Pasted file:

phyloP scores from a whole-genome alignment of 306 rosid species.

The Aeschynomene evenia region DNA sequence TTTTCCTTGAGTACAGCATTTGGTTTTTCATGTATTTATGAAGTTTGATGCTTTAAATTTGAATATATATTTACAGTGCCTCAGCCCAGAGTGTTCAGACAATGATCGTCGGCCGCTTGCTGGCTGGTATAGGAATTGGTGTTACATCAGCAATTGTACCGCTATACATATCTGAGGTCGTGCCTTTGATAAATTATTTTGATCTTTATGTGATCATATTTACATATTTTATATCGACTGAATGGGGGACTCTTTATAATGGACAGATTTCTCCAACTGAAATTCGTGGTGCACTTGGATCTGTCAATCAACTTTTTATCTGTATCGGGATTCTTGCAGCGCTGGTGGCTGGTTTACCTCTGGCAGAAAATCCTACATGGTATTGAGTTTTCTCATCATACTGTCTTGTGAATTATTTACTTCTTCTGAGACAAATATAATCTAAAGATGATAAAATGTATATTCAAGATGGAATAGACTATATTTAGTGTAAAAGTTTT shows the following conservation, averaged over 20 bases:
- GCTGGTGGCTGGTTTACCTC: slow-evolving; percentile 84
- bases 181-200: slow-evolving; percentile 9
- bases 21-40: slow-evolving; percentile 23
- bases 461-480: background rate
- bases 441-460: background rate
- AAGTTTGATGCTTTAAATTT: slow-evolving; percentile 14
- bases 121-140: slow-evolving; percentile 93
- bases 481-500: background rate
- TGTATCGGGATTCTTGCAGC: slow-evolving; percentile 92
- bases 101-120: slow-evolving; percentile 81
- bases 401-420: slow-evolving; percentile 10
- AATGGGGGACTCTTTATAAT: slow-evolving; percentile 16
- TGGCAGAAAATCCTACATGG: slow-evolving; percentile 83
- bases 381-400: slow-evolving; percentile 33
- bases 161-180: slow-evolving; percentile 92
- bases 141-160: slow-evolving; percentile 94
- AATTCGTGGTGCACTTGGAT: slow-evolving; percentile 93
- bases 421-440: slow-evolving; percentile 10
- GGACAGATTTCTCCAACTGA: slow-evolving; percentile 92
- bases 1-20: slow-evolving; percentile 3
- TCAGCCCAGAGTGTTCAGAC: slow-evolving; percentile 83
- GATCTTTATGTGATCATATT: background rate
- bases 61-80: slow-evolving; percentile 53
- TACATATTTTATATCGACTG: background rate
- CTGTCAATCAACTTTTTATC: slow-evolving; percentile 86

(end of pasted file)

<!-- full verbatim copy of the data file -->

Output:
phyloP scores from a whole-genome alignment of 306 rosid species.

The Aeschynomene evenia region DNA sequence TTTTCCTTGAGTACAGCATTTGGTTTTTCATGTATTTATGAAGTTTGATGCTTTAAATTTGAATATATATTTACAGTGCCTCAGCCCAGAGTGTTCAGACAATGATCGTCGGCCGCTTGCTGGCTGGTATAGGAATTGGTGTTACATCAGCAATTGTACCGCTATACATATCTGAGGTCGTGCCTTTGATAAATTATTTTGATCTTTATGTGATCATATTTACATATTTTATATCGACTGAATGGGGGACTCTTTATAATGGACAGATTTCTCCAACTGAAATTCGTGGTGCACTTGGATCTGTCAATCAACTTTTTATCTGTATCGGGATTCTTGCAGCGCTGGTGGCTGGTTTACCTCTGGCAGAAAATCCTACATGGTATTGAGTTTTCTCATCATACTGTCTTGTGAATTATTTACTTCTTCTGAGACAAATATAATCTAAAGATGATAAAATGTATATTCAAGATGGAATAGACTATATTTAGTGTAAAAGTTTT shows the following conservation, averaged over 20 bases:
- GCTGGTGGCTGGTTTACCTC: slow-evolving; percentile 84
- bases 181-200: slow-evolving; percentile 9
- bases 21-40: slow-evolving; percentile 23
- bases 461-480: background rate
- bases 441-460: background rate
- AAGTTTGATGCTTTAAATTT: slow-evolving; percentile 14
- bases 121-140: slow-evolving; percentile 93
- bases 481-500: background rate
- TGTATCGGGATTCTTGCAGC: slow-evolving; percentile 92
- bases 101-120: slow-evolving; percentile 81
- bases 401-420: slow-evolving; percentile 10
- AATGGGGGACTCTTTATAAT: slow-evolving; percentile 16
- TGGCAGAAAATCCTACATGG: slow-evolving; percentile 83
- bases 381-400: slow-evolving; percentile 33
- bases 161-180: slow-evolving; percentile 92
- bases 141-160: slow-evolving; percentile 94
- AATTCGTGGTGCACTTGGAT: slow-evolving; percentile 93
- bases 421-440: slow-evolving; percentile 10
- GGACAGATTTCTCCAACTGA: slow-evolving; percentile 92
- bases 1-20: slow-evolving; percentile 3
- TCAGCCCAGAGTGTTCAGAC: slow-evolving; percentile 83
- GATCTTTATGTGATCATATT: background rate
- bases 61-80: slow-evolving; percentile 53
- TACATATTTTATATCGACTG: background rate
- CTGTCAATCAACTTTTTATC: slow-evolving; percentile 86